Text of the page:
December 2020 What’s Up!

Week of 28th December

  • Astronomical twilight ends at 18:09 UT at the beginning of the week and at 18:14 UT by the end of the week
  • The Quadrantid Meteor Shower peaks on Sunday, with a maximum ZHR (zenithal hourly rate) of 120 meteors. The radiant is in the old constellation of Quadrans Muralis, hence the name; however, Quadrans Muralis is no longer recognised, so the radiant appears in the modern day constellation of Bootes. The parent body responsible for the shower has been identified as asteroid 2003 EH1
  • The Earth passes through perihelion at 13:50 UT on Saturday, when it will be at its closest point to the Sun on its annual elliptical orbit. It will be 0.98 AU from the Sun or 147 million km. This is in contrast to its distance of 152 million km when at aphelion. Consequently, the Sun will appear about 3% larger, though it will be extremely difficult to notice this difference!
  • The Moon is Full on Wednesday
  • The Sun currently has two active regions, AR 2794 & AR 2795 – the sunspot number is 31
  • There are no visible ISS evening passes this week

Week of 21st December

  • Astronomical twilight ends at 18:05 UT at the beginning of the week and at 18:08 UT by the end of the week
  • The Great Conjunction is on Monday, when Jupiter (-2.0) and Saturn (+0.6), will be separated by just 6 arcminutes. This is the closest that they have appeared since 1623. Due to their orbital mechanics, Jupiter ‘undertakes’ Saturn roughly every 20 years, so conjunctions are not particularly rare. However, the inclination of the planets’ orbits with respect to the Earth means that they are not often this close together. Combine this with the angular distance of the planets from the Sun, meaning that some conjunctions are too close to the Sun to be observed and you will see that this is a rare event. The next Great Conjunction will be in 2080, so if there is a clear sky, take the opportunity to enjoy this rare view of the two gas giants in the same field of view of your binoculars or telescope. You can also look in the days before and after the 21st as the two planets pass eachother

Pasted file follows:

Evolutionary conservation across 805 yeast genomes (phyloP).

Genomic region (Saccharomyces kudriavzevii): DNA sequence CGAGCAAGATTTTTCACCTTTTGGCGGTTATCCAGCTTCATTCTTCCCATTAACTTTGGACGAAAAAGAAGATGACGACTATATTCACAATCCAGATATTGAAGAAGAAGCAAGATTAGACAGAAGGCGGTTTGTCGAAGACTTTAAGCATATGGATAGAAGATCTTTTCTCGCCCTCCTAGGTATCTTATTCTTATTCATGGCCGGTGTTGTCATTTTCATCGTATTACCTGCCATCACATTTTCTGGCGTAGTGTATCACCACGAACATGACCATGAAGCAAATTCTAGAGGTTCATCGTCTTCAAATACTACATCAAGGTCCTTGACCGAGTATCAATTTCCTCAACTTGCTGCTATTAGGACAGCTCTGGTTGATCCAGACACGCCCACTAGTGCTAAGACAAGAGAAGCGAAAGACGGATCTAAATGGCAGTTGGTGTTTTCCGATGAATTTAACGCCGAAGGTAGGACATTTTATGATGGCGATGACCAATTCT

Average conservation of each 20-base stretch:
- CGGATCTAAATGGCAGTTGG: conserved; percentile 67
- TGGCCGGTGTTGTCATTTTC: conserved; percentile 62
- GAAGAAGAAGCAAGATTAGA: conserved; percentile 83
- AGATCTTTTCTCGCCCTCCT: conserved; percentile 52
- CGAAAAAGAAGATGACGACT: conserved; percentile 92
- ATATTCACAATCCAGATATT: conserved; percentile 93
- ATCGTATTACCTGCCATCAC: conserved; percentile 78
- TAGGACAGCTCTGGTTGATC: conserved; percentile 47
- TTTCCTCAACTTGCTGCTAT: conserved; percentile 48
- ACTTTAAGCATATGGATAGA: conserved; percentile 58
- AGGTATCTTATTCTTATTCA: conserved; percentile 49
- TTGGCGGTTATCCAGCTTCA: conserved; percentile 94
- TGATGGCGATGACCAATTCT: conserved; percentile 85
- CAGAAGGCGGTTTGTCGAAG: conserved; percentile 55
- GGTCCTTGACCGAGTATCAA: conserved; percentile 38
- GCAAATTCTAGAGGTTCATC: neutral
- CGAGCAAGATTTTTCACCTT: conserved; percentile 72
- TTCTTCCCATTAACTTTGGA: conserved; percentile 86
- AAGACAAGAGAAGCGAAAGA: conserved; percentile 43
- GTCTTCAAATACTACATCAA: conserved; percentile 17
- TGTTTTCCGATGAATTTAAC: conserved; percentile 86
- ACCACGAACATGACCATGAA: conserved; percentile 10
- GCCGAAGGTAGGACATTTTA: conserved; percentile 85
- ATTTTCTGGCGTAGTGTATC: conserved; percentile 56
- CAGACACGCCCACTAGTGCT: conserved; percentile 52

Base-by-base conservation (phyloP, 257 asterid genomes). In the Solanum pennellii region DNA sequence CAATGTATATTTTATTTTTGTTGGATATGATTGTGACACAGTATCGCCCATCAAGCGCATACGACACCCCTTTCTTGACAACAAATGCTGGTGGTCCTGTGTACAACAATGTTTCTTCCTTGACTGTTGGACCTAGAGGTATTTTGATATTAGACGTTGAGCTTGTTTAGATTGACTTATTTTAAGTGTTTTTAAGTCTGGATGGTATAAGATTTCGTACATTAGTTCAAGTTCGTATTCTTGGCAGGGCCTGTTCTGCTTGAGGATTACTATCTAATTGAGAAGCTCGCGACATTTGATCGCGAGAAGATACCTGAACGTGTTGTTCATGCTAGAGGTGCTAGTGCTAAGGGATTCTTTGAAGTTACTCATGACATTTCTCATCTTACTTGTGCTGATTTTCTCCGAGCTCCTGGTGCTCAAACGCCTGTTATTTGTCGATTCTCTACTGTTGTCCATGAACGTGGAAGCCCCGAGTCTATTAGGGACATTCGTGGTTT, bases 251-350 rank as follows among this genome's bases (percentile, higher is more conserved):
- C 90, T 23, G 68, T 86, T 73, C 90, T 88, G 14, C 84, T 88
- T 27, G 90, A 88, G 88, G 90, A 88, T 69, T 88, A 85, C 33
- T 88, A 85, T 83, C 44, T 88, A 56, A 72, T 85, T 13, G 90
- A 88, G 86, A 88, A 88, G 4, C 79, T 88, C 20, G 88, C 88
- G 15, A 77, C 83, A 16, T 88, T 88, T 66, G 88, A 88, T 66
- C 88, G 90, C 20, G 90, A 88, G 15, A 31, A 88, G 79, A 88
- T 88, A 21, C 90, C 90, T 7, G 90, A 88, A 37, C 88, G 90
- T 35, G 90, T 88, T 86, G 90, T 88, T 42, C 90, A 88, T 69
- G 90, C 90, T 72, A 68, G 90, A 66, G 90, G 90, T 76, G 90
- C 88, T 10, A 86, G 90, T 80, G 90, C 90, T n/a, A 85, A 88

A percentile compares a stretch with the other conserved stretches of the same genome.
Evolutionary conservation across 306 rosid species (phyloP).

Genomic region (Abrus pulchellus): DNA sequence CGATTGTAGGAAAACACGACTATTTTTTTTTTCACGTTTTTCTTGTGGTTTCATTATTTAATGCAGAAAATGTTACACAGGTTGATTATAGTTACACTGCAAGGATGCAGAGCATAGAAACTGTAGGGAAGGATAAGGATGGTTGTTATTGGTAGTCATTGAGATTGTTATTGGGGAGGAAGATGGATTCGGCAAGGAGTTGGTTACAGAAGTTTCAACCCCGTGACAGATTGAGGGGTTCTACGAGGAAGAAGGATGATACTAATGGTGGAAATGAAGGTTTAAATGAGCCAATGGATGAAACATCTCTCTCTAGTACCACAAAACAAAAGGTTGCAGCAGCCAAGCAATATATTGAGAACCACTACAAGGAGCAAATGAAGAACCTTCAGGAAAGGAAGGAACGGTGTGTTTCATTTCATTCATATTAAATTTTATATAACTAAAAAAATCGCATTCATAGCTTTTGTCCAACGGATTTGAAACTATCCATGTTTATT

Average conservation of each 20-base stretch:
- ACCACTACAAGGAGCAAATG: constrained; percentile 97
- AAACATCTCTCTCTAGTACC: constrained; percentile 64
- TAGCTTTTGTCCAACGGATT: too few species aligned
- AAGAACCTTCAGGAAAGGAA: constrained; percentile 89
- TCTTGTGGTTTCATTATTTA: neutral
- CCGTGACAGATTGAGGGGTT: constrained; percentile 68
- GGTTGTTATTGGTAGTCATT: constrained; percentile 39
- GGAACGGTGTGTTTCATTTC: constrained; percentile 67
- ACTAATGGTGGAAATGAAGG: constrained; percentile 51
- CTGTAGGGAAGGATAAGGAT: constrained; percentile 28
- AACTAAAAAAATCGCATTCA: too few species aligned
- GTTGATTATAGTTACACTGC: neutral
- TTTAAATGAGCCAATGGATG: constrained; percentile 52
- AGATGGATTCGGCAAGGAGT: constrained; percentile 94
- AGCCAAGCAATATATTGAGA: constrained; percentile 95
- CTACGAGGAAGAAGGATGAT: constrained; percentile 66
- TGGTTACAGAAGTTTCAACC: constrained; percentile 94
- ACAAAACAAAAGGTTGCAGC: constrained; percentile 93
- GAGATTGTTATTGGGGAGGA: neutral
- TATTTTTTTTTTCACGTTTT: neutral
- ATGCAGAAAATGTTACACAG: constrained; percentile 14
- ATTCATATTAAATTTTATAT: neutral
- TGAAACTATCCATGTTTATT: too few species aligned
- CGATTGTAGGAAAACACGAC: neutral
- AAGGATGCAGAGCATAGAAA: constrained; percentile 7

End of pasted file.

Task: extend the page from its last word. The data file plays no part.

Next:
• Monday is also the Winter Solstice, marking the lowest point the Sun appears in the sky at a declination of -23.5°. It is the shortest day of the year and the start of winter in the Northern Hemisphere. Christmas borrows its date from this pagan festival. Nowadays Christmas is a few days after the Winter Solstice due to the Leap Year only being introduced in the 16th Century. Before the introduction of the extra leap days, the calendar and the astronomical event slowly drifted apart over the years
  • The Ursid Meteor shower peaks on Tuesday. It is not a particularly active shower, with a peak rate of around 10 meteors per hour. The shower’s radiant is in Ursa Minor and the meteors are caused by the Earth passing through the stream of debris created by comet 8P/Tuttle
  • The Moon is First Quarter on Monday
  • After a recent active period, the Sun is now quiet with no active regions – the current stretch is 1 day
  • There are no visible ISS evening passes this week

Week of 14th December

  • Astronomical twilight ends at 18:02 UT at the beginning of the week and at 18:04 UT by the end of the week
  • Watch Jupiter (-2.0) and Saturn (0.6) in the southwestern evening sky just after sunset as they approach eachother through this week, culminating in The Great Conjunction on Monday 21st December. They start the week 47 arcminutes apart and by Sunday, will have just 9 arcminutes of separation. If there is a clear sky, take the opportunity to enjoy this rare view of the two gas giants in the same field of view of your binoculars or telescope